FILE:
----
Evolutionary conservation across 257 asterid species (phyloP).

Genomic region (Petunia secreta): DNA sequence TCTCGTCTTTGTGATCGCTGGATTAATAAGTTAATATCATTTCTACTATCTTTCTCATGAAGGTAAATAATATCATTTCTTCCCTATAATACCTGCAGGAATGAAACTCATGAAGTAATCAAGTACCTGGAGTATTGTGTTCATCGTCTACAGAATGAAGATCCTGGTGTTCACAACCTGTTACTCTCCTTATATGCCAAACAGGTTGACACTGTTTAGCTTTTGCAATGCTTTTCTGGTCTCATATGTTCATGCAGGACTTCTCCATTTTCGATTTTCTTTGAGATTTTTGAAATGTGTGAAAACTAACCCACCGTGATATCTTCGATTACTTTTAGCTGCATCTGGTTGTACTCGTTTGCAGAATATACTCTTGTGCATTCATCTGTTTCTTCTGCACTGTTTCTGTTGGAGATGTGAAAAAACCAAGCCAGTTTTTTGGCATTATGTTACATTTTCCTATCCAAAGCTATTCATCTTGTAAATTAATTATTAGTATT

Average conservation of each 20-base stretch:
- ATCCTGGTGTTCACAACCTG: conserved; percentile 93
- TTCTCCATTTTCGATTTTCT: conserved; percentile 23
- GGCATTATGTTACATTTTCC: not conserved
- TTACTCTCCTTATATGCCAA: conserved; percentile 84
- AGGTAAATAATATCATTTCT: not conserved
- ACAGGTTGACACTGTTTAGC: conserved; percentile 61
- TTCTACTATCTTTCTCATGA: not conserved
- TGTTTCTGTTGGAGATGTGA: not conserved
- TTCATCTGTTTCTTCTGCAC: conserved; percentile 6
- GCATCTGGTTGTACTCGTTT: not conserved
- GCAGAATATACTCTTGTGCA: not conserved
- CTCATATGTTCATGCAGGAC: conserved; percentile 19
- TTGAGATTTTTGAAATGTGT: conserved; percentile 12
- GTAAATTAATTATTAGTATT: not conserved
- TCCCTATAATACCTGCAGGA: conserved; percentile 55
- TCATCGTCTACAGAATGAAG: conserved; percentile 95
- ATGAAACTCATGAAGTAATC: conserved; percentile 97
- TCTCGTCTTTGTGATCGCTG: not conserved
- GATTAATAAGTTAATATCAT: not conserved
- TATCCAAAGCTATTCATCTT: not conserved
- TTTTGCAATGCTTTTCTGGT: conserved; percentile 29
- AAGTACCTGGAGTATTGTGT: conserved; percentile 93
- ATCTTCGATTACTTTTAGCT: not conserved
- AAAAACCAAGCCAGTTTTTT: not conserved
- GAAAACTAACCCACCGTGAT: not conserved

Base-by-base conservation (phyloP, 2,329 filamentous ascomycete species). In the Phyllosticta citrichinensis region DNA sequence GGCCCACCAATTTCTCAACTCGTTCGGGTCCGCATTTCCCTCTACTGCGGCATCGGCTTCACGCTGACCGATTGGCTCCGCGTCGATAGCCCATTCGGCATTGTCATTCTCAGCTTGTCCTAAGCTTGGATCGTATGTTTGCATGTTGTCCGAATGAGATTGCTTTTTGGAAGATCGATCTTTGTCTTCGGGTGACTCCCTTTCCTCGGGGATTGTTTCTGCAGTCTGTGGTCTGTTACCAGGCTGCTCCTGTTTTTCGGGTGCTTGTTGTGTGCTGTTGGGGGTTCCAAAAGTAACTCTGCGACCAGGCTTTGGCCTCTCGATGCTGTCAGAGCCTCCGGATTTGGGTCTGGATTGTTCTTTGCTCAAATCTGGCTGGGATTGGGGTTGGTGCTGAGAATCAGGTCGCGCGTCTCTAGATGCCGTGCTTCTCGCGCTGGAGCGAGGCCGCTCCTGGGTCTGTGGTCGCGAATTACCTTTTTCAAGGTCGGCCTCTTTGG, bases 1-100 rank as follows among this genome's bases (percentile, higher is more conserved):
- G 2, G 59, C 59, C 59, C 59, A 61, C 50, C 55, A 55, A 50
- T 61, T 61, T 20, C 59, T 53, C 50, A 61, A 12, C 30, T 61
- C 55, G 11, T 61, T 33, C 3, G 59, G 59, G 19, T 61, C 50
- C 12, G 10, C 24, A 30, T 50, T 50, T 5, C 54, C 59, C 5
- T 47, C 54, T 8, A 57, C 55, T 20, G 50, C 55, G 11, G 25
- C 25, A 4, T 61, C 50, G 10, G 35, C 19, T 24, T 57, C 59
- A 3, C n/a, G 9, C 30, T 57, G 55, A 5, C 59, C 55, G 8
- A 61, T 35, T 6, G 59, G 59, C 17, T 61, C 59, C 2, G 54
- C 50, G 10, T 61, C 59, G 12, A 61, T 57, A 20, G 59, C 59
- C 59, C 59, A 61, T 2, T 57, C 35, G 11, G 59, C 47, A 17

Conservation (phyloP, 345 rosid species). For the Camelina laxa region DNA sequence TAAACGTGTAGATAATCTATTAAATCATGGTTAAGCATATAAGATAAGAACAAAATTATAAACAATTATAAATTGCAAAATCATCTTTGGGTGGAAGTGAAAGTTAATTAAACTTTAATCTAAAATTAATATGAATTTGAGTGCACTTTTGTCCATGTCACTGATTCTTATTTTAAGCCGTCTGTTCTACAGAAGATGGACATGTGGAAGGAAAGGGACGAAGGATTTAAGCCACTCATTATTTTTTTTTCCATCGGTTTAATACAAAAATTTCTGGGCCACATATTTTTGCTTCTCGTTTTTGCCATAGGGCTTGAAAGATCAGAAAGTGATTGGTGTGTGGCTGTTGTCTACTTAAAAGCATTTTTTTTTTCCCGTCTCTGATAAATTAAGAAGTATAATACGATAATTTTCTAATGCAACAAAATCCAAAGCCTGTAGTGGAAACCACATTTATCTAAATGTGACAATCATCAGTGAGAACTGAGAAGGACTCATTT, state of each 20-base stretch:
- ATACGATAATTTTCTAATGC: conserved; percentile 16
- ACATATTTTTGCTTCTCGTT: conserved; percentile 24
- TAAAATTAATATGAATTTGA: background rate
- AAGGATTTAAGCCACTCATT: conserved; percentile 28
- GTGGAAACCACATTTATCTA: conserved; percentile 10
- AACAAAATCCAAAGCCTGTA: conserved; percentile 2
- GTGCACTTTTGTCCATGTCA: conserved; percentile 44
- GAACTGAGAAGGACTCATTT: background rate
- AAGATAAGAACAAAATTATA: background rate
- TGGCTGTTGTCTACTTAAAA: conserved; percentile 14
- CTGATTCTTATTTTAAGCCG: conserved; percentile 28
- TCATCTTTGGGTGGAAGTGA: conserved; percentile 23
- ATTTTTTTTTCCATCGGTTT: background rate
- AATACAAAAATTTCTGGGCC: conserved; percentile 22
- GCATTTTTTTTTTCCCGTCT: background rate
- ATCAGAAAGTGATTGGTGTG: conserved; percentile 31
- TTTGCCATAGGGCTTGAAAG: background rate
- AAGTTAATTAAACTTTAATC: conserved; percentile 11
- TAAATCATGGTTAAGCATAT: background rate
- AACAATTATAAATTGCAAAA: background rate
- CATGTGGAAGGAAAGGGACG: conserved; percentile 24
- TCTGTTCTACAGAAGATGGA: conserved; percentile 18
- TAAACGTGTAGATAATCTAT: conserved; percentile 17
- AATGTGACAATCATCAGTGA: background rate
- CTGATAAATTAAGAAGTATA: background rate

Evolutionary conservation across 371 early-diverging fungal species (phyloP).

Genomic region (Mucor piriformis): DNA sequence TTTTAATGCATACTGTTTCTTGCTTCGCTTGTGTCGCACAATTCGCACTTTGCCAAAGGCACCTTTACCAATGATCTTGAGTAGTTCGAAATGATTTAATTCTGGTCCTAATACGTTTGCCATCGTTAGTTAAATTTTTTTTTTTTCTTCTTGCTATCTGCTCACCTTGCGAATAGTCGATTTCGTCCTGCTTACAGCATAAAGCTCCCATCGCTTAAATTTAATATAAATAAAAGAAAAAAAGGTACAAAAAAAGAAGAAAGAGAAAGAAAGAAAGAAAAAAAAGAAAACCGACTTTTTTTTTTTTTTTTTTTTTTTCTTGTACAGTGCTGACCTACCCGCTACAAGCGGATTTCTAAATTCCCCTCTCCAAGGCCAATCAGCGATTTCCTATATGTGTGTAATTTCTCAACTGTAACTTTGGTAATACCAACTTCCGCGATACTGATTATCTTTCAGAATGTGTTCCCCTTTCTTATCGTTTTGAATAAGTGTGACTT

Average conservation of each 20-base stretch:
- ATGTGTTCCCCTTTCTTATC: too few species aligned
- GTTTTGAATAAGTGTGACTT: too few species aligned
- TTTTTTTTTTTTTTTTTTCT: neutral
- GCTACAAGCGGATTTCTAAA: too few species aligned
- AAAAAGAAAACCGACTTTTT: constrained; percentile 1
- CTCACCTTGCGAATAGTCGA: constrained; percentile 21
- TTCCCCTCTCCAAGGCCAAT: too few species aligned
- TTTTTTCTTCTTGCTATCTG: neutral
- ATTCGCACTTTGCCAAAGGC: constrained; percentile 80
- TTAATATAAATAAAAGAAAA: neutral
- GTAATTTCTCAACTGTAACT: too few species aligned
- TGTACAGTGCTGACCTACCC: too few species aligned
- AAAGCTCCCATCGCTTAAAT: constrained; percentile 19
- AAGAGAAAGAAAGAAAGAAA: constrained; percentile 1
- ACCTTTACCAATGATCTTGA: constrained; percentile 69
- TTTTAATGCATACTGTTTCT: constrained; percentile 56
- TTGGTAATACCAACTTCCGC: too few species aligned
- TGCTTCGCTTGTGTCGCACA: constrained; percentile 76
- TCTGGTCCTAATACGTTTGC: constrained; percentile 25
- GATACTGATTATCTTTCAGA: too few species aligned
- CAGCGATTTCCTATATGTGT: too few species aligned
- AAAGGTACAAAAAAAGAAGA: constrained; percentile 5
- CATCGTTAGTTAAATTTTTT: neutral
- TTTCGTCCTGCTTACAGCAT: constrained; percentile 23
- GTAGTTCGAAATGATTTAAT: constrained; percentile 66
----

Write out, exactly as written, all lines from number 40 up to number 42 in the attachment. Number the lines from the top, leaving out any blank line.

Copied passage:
Conservation (phyloP, 345 rosid species). For the Camelina laxa region DNA sequence TAAACGTGTAGATAATCTATTAAATCATGGTTAAGCATATAAGATAAGAACAAAATTATAAACAATTATAAATTGCAAAATCATCTTTGGGTGGAAGTGAAAGTTAATTAAACTTTAATCTAAAATTAATATGAATTTGAGTGCACTTTTGTCCATGTCACTGATTCTTATTTTAAGCCGTCTGTTCTACAGAAGATGGACATGTGGAAGGAAAGGGACGAAGGATTTAAGCCACTCATTATTTTTTTTTCCATCGGTTTAATACAAAAATTTCTGGGCCACATATTTTTGCTTCTCGTTTTTGCCATAGGGCTTGAAAGATCAGAAAGTGATTGGTGTGTGGCTGTTGTCTACTTAAAAGCATTTTTTTTTTCCCGTCTCTGATAAATTAAGAAGTATAATACGATAATTTTCTAATGCAACAAAATCCAAAGCCTGTAGTGGAAACCACATTTATCTAAATGTGACAATCATCAGTGAGAACTGAGAAGGACTCATTT, state of each 20-base stretch:
- ATACGATAATTTTCTAATGC: conserved; percentile 16
- ACATATTTTTGCTTCTCGTT: conserved; percentile 24